Here we go again. Another plan to use taxpayer money to pay for a sports stadium in St. Louis.
Despite numerous studies over the years that show that investing public funds in these projects does not return a windfall profit to the city or create enough permanent jobs to justify them, authorities on both the local and state level are so desperate to attract a Major League Soccer team that they're willing to give away the store.
Mike Faulk of the Post-Dispatch says the team's ownership group wants Missouri to provide $40 million in tax credits. What will it get in return? An estimated $44.8 million in tax revenue -- but that's over the next 33 years! A return of 12% would look good on an annual basis, but as a total, doesn't even keep up with inflation over three decades. And then there's the land giveaway (the acreage next to Union Station that's now publicly owned) and the $80 million contribution from the city of St. Louis, which will have to be approved by a public referendum. Hopefully, voters will give that the thumbs-down.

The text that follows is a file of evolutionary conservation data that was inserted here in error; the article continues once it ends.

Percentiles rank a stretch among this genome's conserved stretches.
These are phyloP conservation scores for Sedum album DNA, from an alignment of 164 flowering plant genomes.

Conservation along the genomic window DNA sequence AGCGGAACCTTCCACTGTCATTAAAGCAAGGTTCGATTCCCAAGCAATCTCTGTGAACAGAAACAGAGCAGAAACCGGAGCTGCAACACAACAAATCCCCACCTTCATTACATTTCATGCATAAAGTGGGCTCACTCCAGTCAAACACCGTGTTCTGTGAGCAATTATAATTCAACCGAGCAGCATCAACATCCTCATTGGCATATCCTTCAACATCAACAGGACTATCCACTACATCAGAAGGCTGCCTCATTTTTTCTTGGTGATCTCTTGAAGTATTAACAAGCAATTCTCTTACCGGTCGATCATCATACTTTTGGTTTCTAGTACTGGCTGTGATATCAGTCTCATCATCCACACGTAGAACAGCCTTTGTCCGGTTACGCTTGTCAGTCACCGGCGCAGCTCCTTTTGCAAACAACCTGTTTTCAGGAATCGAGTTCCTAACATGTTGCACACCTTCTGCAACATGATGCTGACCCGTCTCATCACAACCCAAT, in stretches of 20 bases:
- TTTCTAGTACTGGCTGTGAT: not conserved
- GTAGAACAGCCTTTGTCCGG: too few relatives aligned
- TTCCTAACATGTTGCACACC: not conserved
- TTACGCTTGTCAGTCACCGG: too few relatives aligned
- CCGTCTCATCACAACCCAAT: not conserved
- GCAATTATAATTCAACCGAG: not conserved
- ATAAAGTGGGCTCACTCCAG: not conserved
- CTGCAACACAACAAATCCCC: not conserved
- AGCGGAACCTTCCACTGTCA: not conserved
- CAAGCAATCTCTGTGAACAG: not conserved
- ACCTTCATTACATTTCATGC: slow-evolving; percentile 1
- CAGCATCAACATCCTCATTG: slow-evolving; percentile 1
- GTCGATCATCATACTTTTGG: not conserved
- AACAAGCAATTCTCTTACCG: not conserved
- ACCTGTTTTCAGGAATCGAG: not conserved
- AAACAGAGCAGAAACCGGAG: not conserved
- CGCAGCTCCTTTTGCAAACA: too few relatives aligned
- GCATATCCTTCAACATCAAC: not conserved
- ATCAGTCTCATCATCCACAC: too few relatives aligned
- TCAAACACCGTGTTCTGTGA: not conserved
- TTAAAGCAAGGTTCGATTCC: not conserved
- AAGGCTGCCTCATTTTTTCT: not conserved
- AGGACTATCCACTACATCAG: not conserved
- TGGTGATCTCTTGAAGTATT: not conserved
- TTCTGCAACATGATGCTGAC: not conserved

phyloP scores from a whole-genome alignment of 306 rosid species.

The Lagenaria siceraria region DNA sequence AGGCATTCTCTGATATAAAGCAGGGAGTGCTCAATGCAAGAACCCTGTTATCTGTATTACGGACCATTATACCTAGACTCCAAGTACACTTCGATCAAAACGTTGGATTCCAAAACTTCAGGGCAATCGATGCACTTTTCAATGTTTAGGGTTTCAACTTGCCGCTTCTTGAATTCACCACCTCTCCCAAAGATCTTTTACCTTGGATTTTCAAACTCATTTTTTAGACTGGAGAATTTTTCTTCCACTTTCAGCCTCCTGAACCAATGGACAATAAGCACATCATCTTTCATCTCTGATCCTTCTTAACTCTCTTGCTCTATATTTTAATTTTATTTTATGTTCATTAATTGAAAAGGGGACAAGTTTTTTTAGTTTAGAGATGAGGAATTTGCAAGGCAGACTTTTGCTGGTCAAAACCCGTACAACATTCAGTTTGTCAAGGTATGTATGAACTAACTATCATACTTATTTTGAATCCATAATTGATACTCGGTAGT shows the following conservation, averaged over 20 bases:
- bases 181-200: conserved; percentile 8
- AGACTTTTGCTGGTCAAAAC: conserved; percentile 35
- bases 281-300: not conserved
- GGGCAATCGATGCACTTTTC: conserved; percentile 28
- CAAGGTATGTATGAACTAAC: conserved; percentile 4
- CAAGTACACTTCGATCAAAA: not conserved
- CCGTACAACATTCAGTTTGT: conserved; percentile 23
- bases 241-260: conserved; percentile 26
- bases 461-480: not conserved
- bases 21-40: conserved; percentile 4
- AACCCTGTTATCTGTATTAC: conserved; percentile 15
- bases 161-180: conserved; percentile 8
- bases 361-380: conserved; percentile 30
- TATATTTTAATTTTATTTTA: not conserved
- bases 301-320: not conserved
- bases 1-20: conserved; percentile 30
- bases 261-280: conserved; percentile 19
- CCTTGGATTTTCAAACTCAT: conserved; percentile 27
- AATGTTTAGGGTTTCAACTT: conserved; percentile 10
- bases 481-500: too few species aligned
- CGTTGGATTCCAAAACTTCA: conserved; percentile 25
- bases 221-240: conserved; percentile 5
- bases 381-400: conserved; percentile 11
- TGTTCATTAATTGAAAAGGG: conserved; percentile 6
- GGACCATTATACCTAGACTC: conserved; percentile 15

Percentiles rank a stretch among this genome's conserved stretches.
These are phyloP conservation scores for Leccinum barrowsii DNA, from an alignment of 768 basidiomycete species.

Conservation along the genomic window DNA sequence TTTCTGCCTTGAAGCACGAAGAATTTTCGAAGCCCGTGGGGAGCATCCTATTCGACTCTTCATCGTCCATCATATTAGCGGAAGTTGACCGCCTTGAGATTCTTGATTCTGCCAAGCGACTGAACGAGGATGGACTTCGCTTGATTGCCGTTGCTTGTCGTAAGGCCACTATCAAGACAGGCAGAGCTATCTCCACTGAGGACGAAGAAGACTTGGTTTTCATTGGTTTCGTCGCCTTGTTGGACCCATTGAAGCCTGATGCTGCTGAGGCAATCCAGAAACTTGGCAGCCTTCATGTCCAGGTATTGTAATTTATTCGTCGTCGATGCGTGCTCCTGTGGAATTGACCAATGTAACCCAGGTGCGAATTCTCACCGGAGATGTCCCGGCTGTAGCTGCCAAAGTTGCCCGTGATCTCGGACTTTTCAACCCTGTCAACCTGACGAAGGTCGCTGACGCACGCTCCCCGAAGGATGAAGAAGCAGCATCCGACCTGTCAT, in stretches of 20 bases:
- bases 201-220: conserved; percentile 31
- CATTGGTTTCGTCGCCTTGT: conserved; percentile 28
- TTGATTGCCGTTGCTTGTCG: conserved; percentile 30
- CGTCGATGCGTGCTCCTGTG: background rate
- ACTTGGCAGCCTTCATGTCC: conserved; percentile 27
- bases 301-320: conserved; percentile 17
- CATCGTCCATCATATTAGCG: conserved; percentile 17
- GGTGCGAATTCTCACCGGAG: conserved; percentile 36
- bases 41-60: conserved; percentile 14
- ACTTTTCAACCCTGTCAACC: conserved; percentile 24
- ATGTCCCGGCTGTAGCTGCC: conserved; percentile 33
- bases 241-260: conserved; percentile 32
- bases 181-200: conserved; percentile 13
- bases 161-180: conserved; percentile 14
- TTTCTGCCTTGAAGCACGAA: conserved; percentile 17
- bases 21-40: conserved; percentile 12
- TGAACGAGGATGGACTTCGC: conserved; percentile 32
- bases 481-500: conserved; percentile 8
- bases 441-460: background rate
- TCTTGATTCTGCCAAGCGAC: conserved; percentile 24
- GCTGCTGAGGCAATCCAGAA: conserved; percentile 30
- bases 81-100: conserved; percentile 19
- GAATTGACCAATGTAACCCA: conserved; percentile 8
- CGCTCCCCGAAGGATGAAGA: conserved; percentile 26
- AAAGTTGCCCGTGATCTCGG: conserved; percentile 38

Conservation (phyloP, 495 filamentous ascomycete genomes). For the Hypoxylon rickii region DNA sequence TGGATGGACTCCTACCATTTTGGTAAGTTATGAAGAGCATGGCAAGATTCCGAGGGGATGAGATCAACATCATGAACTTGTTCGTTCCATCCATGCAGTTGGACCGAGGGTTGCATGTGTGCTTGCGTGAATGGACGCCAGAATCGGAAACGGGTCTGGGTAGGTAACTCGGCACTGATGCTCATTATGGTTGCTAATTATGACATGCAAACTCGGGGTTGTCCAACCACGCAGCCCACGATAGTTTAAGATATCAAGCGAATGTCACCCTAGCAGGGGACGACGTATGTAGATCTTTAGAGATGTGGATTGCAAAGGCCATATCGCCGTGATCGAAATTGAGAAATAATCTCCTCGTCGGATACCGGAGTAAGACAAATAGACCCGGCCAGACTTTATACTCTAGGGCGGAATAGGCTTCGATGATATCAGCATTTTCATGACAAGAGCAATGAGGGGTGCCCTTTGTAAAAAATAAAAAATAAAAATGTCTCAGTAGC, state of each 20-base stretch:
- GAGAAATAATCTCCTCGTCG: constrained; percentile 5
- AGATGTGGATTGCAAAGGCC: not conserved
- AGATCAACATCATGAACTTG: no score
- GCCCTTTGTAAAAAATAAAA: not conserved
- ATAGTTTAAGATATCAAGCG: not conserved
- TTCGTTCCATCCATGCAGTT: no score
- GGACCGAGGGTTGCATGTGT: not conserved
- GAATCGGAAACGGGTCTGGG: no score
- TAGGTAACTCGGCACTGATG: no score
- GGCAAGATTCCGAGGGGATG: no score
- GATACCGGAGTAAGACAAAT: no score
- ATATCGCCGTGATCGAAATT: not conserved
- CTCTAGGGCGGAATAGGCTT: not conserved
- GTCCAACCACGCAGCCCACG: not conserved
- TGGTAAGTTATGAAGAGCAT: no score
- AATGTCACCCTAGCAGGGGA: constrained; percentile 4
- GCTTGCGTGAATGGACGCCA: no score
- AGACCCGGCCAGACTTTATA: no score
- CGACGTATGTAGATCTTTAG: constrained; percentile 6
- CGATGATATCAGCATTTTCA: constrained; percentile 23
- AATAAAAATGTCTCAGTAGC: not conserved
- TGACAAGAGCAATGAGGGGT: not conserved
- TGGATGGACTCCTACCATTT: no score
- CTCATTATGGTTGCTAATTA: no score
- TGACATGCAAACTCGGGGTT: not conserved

I'm not saying any of this because I don't want a Major League Soccer team in my town. Frankly, I couldn't care less either way, since I'm never going to attend a game. It's fine that someone wants to start a new enterprise downtown. However, I'm being consistent in my opposition to using taxpayer dollars to underwrite projects that will put more cash into a business owner's pockets than into the municipal coffers. I said the same things about the new Busch Stadium and Ballpark Village and the doomed efforts to build a new stadium for the Rams.
Politicians must stop falling for these pitches and the economic blackmail that comes with it. When these ownership groups say, "If you don't give us what we want, we'll go somewhere else," we'd all be a lot better off if our leaders said "So long!"
Bottom line: build these behemoths with your own money, not ours.